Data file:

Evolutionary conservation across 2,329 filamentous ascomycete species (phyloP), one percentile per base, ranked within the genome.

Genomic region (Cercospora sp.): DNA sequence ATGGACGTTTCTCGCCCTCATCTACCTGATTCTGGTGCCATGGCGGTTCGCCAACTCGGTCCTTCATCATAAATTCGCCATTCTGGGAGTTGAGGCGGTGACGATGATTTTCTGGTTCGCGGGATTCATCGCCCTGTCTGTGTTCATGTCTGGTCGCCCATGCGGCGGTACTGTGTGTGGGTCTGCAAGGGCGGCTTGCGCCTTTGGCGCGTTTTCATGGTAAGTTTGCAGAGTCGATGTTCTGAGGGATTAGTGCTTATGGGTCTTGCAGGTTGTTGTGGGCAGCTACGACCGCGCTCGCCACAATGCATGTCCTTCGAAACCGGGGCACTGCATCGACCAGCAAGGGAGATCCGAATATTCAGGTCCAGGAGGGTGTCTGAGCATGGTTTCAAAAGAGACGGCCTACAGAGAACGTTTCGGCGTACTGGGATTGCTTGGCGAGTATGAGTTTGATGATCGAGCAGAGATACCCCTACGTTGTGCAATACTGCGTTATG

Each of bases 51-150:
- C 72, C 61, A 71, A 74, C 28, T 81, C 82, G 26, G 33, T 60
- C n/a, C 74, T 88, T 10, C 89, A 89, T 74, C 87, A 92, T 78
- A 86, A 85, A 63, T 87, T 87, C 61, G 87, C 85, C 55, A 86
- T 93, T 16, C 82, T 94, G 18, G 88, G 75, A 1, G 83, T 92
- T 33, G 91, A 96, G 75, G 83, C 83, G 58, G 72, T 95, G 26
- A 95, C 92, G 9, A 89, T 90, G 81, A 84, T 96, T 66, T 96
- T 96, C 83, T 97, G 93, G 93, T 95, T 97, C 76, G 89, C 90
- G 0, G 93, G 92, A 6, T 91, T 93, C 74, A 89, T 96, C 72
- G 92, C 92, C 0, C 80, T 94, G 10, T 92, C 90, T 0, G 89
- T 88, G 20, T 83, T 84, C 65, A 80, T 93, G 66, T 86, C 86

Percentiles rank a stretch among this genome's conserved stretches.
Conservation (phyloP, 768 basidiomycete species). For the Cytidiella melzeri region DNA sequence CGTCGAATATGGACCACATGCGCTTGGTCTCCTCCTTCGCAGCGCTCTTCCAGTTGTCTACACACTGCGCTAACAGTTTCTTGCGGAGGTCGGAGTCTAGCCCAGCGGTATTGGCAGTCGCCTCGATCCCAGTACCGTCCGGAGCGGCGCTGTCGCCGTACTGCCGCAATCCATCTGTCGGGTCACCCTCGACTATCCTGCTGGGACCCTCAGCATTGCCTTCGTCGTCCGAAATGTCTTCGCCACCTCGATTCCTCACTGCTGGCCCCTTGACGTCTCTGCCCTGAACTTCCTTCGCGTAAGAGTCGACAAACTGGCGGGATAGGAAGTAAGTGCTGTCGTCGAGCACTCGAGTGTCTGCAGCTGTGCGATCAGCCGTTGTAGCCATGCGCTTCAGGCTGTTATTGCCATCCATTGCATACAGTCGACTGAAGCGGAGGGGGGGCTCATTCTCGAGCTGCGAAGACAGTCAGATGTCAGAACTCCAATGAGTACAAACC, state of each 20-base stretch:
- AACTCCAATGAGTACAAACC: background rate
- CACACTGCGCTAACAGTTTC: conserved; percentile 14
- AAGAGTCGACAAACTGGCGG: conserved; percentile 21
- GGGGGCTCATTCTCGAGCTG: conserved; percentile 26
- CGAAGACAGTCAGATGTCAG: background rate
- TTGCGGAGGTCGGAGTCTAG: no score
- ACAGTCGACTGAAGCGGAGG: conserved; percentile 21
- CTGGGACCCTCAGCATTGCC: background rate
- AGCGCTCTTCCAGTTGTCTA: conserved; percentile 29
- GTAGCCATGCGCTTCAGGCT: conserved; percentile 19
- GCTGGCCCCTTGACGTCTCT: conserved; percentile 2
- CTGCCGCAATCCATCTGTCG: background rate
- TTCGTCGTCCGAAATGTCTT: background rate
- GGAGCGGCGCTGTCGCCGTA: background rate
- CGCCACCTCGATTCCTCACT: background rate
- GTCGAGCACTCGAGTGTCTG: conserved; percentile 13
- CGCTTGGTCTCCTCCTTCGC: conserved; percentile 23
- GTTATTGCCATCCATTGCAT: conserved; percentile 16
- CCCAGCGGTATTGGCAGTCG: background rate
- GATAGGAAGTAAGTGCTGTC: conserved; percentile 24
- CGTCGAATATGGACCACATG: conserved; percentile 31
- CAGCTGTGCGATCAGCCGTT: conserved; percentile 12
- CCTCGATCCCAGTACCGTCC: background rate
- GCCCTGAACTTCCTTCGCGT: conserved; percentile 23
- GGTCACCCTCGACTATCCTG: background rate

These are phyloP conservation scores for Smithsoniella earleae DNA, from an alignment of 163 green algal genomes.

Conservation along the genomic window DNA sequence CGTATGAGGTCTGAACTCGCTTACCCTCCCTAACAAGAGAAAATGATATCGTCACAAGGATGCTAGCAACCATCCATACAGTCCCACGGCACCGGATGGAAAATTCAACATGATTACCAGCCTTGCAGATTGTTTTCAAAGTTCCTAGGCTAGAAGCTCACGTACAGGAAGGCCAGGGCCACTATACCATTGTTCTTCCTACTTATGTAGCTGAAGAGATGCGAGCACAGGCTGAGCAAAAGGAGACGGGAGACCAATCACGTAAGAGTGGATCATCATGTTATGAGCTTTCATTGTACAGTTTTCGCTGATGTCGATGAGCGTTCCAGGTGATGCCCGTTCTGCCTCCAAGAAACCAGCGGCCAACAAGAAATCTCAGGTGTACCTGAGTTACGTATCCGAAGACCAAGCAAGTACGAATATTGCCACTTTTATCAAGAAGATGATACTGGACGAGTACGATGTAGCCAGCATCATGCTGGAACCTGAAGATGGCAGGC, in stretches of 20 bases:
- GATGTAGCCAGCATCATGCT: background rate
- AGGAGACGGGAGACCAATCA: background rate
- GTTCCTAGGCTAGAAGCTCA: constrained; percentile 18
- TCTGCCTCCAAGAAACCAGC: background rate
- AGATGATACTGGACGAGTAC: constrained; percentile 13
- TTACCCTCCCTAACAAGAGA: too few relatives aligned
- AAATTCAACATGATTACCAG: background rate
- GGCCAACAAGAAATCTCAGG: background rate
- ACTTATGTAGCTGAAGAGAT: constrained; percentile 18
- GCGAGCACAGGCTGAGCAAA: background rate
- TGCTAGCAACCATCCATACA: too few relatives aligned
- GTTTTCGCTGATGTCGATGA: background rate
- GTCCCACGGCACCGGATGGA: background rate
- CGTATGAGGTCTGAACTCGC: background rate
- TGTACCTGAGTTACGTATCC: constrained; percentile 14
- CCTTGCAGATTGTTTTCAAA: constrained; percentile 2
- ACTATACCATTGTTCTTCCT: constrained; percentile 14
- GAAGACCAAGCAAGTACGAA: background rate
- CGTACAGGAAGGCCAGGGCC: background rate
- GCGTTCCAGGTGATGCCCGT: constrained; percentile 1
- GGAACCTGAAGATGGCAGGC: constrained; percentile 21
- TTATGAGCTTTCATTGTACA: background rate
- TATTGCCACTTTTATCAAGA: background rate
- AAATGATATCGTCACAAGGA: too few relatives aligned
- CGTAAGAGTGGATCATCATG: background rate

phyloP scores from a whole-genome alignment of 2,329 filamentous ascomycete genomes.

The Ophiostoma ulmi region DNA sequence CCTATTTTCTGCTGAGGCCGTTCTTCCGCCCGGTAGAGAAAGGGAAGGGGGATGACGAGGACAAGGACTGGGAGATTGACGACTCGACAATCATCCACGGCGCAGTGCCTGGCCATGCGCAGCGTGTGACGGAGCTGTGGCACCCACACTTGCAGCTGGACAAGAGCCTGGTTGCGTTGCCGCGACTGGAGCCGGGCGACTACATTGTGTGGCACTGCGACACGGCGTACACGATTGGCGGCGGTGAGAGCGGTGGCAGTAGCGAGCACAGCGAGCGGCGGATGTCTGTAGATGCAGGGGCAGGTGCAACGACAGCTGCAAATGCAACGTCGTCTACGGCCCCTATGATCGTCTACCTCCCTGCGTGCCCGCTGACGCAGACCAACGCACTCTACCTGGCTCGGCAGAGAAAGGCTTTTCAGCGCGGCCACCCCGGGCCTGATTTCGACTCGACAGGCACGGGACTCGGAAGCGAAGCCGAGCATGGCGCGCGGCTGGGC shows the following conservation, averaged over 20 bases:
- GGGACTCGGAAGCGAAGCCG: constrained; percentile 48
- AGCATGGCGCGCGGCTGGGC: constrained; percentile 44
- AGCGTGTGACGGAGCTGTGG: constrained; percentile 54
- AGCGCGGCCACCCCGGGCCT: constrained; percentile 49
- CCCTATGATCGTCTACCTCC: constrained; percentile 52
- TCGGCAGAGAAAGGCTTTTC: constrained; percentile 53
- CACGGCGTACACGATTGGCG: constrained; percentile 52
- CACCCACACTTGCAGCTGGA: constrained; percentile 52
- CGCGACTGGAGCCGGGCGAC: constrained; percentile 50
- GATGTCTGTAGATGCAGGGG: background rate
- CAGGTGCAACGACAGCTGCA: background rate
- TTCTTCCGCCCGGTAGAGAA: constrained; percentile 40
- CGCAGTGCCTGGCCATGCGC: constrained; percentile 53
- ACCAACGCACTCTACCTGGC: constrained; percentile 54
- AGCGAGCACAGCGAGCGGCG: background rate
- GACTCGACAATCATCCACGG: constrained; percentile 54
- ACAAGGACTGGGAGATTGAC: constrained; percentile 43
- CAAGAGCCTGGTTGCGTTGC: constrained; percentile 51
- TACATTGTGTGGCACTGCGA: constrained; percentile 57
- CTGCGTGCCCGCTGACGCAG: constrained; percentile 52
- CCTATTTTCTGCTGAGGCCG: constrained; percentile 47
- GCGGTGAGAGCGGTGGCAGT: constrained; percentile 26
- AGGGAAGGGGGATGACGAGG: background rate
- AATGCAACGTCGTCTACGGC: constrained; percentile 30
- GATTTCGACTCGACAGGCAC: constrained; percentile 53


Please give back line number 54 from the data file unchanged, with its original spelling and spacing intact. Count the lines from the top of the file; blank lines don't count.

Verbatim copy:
- GTTTTCGCTGATGTCGATGA: background rate